Taking his thoughts forward, Philip added, “GuarantCo aims to mobilize the local currency market in Pakistan. We focus on mobilizing domestic sources of capital like bond markets or bank markets by using our guarantee as a form of credit enhancement to move capital into projects.”

Maheen emphasized the imperative of collaborative efforts to ensure Pakistan’s stability, stressing the pivotal role of the private sector in advancing project development and driving the country’s progress. She underscored the need to move away from perpetual dependence on fiscal resources.

She highlighted a significant disparity, noting that Pakistan’s total private sector lending stands at 17% of GDP, whereas countries like India and Bangladesh are in the range of 50-60%. She advocated for increased lending into the Pakistani system, emphasizing the importance of robust and viable projects to attract such investment.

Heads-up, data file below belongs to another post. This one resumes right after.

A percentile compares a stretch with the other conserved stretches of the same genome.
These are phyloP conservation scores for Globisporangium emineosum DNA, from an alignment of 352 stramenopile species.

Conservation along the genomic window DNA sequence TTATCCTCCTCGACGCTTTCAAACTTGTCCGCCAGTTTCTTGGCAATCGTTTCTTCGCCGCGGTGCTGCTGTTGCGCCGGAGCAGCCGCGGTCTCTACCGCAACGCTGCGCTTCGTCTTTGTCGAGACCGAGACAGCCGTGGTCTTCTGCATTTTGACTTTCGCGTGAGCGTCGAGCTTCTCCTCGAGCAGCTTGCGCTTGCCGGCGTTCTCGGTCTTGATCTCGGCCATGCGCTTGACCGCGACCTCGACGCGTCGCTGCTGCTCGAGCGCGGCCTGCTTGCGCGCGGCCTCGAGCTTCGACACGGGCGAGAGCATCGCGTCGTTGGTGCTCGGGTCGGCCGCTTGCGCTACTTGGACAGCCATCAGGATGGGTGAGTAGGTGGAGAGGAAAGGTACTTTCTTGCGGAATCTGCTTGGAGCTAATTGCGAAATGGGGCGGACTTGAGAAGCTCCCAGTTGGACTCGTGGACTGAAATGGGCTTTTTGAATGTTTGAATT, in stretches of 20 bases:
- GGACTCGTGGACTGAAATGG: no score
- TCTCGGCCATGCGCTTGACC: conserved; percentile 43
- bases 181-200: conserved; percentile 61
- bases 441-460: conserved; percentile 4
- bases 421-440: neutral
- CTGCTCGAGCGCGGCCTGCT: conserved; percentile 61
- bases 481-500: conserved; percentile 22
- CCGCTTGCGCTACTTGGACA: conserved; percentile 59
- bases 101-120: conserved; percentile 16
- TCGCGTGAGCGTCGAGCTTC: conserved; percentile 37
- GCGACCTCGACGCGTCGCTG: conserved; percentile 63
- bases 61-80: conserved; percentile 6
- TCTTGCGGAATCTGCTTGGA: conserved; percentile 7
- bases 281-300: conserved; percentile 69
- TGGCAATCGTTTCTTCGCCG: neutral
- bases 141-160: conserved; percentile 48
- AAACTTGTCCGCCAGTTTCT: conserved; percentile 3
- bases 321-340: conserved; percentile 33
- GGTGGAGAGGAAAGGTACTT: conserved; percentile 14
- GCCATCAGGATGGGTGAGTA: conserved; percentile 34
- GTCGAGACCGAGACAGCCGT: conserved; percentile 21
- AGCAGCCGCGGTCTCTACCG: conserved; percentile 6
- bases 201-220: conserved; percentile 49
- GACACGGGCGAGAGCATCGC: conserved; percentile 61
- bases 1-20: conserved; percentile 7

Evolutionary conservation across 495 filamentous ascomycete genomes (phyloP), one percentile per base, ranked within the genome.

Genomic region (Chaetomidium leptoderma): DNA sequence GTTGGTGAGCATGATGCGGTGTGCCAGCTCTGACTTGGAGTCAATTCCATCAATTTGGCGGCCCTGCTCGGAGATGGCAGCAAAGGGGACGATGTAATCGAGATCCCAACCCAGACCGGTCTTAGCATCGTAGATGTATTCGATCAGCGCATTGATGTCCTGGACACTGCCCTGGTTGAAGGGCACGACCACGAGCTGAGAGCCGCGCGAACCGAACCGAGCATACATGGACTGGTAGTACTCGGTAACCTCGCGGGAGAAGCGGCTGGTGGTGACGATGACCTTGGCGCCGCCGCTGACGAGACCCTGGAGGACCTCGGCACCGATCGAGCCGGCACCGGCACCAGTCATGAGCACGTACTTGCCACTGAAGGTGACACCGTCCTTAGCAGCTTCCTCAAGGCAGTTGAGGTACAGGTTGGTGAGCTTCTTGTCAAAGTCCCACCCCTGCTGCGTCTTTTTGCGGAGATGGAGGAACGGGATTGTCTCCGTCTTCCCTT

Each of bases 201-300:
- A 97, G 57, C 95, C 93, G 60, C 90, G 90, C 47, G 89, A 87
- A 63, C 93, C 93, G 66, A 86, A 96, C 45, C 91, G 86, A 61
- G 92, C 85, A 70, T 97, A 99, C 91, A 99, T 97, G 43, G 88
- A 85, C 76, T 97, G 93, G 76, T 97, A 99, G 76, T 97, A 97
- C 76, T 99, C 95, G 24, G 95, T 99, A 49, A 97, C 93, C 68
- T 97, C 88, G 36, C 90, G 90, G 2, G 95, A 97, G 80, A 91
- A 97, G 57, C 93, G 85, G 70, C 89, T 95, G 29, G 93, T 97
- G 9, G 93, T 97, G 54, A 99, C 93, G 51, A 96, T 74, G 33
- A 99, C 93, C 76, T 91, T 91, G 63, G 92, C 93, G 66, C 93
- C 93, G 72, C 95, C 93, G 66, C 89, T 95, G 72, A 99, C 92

Expanding on the conversation, Karen emphasized the transformative role of infrastructure as a catalyst for progress, highlighting underinvestment as a significant challenge. She noted that sovereign balance sheets may not be sufficient to meet infrastructure needs, necessitating the involvement of private sector capital.

Karen emphasized the importance of fostering investor confidence to attract private investments in the sector.